Deviant Behavior- Sociology
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Smartphone App May Help People Overcome Alcoholism - US News

Smartphone App May Help People Overcome Alcoholism - US News | Deviant Behavior- Sociology | Scoop.it
Study found more abstinence, less 'risky' drinking among A-CHESS users
Sarah Beltran's insight:

An app to fight alcoholism has been created. Although not available to the public yet, A-CHESS (Addiction-Comprehensive Health Enhancement Support System) has had promising results in clinical trials. Researchers say, “Participants using the A-CHESS app were 65 percent more likely to abstain from drinking in the year following their release from a treatment center, compared to others who left the center without support from the app.” The app uses the phone’s GPS to track the user. If the person goes near a favorite bar, it will play someone’s account as an alcoholic or their child begging  them not to drink. It may seem extreme, but recovering alcoholics need a lot of monitoring and support. If this app becomes available to the public for free or a reasonable price, it could help so many people. Practically everyone has a smartphone and uses apps. It will be a constant reminder to stay on track, and hopefully prevent people from drinking. I think this app would be great, especially if it was free. Pretty much everyone, even some low SES people, could have access to the app. It is a great way to connect current technology to a type of personal rehab.


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Kristy Gipson's comment, April 21, 2014 12:41 PM
I don't know how I feel about this idea. I think that for some people this may work and be beneficial and for some this will just be one of those excuses to drink. Many people do not like to be told what to do and they will do the behavior just to prove that someone cannot tell them what to do.
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Missouri school suspends employees amid newest rape allegations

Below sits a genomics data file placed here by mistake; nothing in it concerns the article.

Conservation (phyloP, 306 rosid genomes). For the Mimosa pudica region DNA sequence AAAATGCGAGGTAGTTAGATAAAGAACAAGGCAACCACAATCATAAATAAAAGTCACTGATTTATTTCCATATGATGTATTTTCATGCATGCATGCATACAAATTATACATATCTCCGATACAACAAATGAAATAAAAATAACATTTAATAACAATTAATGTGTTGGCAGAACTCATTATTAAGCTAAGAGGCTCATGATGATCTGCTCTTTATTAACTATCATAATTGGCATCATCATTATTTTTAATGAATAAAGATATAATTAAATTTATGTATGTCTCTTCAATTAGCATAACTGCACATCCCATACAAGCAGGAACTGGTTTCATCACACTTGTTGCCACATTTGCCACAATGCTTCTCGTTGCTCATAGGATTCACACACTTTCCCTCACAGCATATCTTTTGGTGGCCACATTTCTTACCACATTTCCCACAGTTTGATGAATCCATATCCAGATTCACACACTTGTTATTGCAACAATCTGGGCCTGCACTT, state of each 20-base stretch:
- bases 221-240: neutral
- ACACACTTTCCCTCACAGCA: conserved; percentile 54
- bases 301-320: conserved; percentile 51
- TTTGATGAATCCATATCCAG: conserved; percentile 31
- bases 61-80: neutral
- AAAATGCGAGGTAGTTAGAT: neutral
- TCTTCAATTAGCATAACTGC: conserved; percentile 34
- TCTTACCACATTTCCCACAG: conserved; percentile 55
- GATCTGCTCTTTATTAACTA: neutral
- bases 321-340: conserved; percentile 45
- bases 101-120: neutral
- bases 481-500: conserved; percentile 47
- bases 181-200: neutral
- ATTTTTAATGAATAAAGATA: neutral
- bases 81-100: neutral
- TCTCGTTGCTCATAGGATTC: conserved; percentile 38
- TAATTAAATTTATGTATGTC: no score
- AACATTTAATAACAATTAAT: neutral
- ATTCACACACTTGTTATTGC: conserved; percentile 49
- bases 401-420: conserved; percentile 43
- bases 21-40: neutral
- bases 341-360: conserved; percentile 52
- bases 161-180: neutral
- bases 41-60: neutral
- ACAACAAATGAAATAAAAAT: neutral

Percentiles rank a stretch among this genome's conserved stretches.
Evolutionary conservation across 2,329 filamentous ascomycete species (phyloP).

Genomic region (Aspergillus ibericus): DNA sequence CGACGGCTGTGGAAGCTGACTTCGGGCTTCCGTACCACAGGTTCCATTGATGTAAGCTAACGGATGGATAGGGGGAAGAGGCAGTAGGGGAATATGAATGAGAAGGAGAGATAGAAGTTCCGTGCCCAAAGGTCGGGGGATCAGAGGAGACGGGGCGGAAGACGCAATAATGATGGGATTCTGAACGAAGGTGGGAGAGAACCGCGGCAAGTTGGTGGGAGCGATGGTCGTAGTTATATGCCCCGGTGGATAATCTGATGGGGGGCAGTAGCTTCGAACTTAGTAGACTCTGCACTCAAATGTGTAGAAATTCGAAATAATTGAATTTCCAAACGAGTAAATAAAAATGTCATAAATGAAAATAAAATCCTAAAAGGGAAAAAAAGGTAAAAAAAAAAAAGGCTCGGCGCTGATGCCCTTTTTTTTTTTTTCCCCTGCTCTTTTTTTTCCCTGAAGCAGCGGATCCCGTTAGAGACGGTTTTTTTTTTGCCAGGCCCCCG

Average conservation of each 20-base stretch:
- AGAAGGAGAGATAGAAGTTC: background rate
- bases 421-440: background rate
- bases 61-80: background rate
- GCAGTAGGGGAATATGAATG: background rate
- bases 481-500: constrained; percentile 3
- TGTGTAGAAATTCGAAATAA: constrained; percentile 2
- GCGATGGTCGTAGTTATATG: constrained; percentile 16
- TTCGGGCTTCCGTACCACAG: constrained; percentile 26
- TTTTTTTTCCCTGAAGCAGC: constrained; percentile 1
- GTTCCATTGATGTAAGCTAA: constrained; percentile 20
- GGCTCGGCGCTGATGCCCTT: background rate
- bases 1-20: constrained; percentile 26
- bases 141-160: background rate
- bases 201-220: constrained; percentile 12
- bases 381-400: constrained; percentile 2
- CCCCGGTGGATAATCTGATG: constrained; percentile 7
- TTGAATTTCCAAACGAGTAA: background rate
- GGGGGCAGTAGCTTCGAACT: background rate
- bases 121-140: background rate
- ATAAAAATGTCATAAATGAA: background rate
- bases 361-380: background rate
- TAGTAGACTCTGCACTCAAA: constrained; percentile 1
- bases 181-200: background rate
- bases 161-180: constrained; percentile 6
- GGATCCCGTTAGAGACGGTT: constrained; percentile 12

Missouri school suspends employees amid newest rape allegations | Deviant Behavior- Sociology | Scoop.it
'Autistic' girl tells police a boy raped her at Kansas City school where two boys allegedly attacked a 17-year-old last year
Sarah Beltran's insight:

This article was hard to read, but it’s short. Usually the news reports when a teacher rapes a student, but this time a student raped another student. This poor girl is only fourteen years old, and she is autistic. While the boy was raping her, another girl stood lookout. I can’t even believe this can happen; it’s crazy. Staff from the school are suspended because this is not the first time a rape has been reported. Security cameras  were added in the school, but that doesn’t seem to have much effect. I’m curious to know the relationship the boy and girl had. Were they classmates or had dated? It might be possible the moderate individual theory applies to the boy. He could have been brought up around sexual abuse, or maybe he has a father or older brother that somehow let him think rape was acceptable. There are so many possibilities. I think the routine activities theory plays a role in this situation. The boy was a motivated offender, and the autistic girl was a suitable target. It happened out of view of the security cameras plus the staff aren’t doing their job, so there was an absence of a guardian. The rapist and victim need some serious therapy. She is so young to go through such a tragic ordeal. The boy needs to learn rape is absolutely not acceptable, otherwise he will most likely be a repeat offender.


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Yahoo!

Yahoo! | Deviant Behavior- Sociology | Scoop.it
Sarah Beltran's insight: